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Alzheimer's Update: New Vaccine May Reverse Dementia And Alzheimer's

By Staff Writer writer@hngn.com | Jul 16, 2016 02:27 AM EDT

An exciting, new dementia vaccine, the world's first, is being manufactured and tested through experiments  by Australian and US scientists. It may not only prevent but even reverse early stages of Alzheimer's, which is the most prevalent stage of dementia.

The vaccine may be tested on humans within the next two to three years, and may become available in five years. Scientists from Flinders University and America's Institute of Molecular Medicine and the University of California arrived at the breakthrough.

The disease affects 5.4 million American adults. Someone in the US develops the disease every 67 seconds The World Health Organisation (WHO) said that there are 7.7  million new cases of dementia every year. The total global societal cost of the illness and care is annually projected as US$600 billion.

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The scientists' aim is to target proteins in the brain that are putting up blocks on neurons. The tau proteins and abnormal beta-amyloid leading to Alzheimer's and dementia can be removed. The first protein "to go wrong" is a beta, but working on removing the second protein tau can help to reverse the illness.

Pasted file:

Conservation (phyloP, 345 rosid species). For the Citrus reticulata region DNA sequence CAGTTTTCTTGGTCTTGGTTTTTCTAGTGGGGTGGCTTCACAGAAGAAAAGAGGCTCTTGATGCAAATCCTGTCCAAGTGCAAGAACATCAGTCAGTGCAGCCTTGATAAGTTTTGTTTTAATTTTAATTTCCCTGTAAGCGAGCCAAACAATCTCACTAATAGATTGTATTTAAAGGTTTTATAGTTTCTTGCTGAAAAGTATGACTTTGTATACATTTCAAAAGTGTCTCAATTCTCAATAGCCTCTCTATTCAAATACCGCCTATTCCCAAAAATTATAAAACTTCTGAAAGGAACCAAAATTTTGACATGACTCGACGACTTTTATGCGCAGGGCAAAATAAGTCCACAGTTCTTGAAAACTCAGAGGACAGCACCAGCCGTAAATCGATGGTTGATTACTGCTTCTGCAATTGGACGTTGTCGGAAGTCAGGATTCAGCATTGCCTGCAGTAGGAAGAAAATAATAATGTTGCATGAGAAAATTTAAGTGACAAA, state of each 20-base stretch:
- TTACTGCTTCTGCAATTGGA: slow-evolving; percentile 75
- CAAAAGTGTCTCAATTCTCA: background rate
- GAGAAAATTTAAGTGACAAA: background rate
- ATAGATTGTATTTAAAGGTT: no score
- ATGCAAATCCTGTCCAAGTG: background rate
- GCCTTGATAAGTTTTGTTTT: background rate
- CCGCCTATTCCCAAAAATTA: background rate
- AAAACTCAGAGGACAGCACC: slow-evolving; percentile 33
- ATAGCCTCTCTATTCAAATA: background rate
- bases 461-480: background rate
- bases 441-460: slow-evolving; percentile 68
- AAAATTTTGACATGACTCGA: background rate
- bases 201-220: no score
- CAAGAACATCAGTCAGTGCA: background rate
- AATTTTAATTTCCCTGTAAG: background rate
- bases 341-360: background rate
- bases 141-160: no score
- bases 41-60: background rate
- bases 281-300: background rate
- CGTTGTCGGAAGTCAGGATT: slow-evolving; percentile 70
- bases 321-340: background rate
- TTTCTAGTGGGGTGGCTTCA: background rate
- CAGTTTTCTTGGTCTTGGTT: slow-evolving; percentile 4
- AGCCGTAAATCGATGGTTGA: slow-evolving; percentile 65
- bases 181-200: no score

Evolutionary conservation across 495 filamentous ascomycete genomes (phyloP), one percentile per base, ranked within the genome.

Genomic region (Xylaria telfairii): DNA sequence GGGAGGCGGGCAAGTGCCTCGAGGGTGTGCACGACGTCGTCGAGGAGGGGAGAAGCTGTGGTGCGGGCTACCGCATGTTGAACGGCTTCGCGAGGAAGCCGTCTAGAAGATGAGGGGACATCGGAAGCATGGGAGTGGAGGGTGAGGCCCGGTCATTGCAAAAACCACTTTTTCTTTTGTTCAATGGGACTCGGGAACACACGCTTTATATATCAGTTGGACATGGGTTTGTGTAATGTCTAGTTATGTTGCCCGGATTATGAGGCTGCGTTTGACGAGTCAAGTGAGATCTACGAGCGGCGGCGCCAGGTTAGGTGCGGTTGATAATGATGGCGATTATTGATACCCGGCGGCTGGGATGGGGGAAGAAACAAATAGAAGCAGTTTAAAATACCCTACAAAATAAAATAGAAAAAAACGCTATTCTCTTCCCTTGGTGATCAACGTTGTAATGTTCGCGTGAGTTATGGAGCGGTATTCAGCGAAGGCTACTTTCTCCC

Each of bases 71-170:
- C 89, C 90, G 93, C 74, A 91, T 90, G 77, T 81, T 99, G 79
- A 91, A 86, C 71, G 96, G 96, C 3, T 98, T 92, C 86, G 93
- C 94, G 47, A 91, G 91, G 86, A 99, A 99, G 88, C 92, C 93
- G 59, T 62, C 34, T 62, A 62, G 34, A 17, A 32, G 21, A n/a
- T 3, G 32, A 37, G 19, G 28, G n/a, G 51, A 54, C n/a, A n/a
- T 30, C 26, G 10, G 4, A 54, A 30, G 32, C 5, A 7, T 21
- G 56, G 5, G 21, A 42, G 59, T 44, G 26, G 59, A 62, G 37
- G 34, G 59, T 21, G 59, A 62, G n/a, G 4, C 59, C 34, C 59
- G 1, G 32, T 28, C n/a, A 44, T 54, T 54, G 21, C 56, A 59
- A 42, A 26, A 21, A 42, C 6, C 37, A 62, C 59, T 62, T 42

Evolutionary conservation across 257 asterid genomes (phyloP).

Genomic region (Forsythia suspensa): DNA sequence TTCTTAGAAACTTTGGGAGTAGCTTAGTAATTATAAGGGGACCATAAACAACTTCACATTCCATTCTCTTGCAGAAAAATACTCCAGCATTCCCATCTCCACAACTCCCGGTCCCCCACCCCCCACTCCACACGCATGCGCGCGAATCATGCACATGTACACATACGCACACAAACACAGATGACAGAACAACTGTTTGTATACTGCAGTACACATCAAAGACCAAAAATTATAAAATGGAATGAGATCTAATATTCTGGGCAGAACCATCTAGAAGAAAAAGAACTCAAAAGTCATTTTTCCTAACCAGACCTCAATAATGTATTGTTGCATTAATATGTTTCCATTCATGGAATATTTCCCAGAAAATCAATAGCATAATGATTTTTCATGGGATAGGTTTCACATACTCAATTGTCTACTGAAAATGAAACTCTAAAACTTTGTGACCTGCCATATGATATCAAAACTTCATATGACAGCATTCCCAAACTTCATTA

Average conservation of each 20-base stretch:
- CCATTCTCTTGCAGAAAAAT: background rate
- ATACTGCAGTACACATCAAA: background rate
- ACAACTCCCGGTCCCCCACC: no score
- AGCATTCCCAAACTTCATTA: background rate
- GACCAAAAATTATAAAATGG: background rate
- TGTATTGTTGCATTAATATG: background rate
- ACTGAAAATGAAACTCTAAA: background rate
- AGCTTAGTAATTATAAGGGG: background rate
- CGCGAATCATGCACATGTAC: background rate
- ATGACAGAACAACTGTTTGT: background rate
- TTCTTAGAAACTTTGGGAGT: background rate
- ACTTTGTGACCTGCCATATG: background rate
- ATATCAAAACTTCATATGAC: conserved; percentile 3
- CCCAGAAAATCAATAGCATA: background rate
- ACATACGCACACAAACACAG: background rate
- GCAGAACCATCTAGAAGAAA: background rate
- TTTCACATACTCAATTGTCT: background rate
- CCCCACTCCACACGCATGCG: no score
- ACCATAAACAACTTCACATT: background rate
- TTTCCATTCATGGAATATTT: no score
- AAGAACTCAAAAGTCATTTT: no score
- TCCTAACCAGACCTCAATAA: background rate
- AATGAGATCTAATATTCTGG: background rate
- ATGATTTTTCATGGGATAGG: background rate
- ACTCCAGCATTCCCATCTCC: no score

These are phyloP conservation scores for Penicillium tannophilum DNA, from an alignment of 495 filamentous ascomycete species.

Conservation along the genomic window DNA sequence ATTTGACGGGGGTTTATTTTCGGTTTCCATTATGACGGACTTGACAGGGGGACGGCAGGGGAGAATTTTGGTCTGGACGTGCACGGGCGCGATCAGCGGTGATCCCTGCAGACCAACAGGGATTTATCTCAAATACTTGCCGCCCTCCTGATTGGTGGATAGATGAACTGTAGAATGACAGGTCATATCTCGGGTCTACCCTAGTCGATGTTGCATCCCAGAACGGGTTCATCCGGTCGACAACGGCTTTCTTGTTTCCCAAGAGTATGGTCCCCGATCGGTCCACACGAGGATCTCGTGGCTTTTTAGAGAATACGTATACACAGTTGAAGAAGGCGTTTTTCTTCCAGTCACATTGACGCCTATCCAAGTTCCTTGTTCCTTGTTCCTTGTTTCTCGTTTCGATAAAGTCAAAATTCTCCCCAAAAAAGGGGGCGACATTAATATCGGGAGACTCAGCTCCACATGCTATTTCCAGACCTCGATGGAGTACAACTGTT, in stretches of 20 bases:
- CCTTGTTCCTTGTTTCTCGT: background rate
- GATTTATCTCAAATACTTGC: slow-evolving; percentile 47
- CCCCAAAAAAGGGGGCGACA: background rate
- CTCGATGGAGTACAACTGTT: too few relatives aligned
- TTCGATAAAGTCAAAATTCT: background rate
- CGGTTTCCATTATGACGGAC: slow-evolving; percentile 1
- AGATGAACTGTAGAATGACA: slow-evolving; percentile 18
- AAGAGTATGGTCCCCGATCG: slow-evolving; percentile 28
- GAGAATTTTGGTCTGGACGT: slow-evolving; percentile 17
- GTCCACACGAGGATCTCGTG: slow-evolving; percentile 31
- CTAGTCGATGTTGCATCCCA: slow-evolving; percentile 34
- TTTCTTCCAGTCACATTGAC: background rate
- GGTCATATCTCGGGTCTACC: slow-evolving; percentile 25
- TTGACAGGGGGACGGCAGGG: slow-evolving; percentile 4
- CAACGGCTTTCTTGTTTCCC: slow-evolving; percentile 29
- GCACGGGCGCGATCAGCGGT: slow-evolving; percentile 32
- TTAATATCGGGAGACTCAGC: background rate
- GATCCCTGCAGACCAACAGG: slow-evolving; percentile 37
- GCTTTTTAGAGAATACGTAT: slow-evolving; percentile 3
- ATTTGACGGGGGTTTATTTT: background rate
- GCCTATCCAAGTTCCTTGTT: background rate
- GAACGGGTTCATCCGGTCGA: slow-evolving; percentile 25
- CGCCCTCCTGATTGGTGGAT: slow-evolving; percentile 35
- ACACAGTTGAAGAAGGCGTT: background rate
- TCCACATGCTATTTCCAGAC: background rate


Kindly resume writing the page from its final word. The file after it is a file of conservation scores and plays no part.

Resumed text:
"Interestingly the second protein, which has been found more recently, which we are targeting ... it turns out if you target tau with the vaccine you can actually reverse the disease even once it has developed," said Petrovsky. Hence, the experts are targeting both proteins.

Flinders University medicine professor Nikolai Petrovsky said that they may be available ultimately as preventative vaccines.

"Essentially what we have designed is a vaccine that makes the immune system produce antibodies and those antibodies act like tow trucks so they come to your driveway, they latch on to the breakdown protein or car and they pull it out of the driveway," Petrovsky told 891 ABC

Petrovsky said that the vaccine was being "bankrolled by the world's biggest government," that is the US. Tests on humans will be conducted in the following two years.

The study was published in the journal Nature Scientific Reports

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